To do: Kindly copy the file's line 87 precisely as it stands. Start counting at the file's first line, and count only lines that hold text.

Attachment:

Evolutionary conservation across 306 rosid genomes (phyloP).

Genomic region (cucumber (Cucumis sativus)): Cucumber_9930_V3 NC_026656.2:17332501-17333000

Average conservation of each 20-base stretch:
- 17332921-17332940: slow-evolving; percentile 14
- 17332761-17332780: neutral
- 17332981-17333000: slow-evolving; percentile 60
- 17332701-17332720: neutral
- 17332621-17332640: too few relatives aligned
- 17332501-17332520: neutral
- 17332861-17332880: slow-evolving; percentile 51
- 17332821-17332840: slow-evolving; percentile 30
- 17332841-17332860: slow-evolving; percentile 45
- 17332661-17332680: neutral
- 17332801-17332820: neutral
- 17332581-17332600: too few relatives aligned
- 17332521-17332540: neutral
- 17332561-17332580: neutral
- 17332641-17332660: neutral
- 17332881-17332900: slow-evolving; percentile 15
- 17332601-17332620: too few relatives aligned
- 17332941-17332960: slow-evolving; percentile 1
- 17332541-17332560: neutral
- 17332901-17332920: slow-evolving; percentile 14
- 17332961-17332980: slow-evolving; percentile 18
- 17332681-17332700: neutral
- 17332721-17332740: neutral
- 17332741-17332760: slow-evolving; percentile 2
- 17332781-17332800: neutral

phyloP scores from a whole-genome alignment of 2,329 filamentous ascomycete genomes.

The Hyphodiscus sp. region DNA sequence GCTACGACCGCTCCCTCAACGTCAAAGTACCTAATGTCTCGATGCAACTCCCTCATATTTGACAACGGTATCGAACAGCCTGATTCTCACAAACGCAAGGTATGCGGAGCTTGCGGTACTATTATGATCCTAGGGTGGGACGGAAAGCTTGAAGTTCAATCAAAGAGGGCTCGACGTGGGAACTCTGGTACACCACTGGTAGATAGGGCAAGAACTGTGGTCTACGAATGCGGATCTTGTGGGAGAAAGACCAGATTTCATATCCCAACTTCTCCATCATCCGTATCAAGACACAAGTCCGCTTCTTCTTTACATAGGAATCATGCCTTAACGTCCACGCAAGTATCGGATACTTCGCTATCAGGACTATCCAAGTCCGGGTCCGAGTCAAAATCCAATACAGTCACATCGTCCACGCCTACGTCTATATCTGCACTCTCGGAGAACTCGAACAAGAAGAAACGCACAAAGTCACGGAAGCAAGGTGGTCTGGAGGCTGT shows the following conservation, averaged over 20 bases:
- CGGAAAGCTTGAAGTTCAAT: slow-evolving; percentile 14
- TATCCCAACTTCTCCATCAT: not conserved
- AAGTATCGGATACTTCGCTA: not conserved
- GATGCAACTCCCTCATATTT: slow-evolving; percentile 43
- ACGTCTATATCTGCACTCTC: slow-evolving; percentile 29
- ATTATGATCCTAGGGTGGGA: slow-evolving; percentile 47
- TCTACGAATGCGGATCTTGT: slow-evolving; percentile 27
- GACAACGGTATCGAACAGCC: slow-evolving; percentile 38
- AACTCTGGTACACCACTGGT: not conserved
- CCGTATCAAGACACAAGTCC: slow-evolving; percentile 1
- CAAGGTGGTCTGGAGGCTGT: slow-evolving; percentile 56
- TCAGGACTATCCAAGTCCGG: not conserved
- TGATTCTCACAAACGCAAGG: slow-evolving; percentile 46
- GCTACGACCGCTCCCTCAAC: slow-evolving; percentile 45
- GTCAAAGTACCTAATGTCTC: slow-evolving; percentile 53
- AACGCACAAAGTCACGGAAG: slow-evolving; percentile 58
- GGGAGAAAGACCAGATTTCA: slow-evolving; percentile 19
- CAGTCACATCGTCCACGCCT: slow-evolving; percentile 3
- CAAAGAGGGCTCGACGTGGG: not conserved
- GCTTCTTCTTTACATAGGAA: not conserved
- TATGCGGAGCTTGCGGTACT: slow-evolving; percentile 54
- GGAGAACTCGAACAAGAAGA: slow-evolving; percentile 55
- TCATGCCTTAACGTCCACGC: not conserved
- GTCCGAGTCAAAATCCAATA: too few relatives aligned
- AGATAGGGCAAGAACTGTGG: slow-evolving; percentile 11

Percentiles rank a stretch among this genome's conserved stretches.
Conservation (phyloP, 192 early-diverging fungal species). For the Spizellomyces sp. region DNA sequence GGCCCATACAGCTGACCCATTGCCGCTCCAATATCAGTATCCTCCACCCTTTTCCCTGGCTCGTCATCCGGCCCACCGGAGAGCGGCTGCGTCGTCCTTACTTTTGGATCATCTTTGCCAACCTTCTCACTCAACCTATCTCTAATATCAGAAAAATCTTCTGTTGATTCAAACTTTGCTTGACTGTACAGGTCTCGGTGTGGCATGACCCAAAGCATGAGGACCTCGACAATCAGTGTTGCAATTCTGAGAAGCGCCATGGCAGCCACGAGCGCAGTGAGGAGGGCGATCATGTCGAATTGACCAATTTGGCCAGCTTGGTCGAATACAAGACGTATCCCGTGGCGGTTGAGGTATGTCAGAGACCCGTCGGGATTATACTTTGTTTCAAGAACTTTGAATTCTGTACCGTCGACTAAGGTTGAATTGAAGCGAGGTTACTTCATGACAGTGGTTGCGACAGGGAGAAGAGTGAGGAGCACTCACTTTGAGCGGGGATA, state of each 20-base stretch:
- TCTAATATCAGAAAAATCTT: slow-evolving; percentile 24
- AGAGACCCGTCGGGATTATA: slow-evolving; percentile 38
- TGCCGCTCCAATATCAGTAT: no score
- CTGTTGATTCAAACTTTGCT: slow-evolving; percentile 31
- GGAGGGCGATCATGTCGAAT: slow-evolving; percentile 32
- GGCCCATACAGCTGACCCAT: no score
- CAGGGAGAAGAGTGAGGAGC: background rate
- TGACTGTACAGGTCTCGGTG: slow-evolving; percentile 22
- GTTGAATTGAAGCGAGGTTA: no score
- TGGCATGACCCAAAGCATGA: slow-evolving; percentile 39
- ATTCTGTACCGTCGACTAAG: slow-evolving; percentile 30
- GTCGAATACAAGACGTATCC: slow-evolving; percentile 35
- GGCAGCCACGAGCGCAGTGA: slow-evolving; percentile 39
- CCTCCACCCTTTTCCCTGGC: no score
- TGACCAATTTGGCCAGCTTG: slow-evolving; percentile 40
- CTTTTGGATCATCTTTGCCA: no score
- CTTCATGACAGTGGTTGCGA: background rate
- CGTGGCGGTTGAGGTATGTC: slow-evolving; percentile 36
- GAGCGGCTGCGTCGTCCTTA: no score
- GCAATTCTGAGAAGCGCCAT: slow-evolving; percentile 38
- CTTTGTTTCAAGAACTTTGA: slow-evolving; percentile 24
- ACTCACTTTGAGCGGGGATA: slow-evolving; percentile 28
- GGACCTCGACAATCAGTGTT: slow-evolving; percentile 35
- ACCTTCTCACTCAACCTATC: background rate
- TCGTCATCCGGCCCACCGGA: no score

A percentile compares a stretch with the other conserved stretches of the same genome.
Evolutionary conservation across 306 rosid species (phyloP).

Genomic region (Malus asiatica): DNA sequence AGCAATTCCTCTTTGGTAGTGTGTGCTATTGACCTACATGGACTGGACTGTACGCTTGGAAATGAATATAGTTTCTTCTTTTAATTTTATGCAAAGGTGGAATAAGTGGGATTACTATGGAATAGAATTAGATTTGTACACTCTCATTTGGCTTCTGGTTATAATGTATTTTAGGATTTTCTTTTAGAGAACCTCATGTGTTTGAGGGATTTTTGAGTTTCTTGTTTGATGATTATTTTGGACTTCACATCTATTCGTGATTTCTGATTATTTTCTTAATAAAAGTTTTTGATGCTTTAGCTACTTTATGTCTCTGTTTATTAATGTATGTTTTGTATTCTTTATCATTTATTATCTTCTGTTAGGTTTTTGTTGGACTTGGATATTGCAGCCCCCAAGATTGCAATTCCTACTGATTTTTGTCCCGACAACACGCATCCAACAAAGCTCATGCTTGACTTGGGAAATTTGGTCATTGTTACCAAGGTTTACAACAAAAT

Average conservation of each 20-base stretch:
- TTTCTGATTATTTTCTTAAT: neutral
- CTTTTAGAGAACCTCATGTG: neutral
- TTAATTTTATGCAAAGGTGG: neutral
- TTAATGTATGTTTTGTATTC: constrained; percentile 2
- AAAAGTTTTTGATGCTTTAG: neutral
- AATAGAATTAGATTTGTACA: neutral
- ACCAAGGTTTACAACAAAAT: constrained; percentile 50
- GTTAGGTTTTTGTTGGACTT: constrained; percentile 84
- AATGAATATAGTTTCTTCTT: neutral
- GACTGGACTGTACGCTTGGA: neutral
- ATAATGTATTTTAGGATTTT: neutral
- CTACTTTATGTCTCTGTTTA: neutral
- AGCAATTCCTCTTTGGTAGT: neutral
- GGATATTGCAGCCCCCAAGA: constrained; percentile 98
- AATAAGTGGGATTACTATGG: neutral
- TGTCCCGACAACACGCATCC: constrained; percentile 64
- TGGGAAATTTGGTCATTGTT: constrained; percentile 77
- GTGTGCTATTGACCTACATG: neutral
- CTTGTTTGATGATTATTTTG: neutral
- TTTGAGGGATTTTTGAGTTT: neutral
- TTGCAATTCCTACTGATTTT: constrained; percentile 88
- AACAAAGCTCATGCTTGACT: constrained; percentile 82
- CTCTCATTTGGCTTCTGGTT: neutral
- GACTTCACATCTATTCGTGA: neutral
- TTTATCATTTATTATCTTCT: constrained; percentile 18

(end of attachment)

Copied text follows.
- TTTCTGATTATTTTCTTAAT: neutral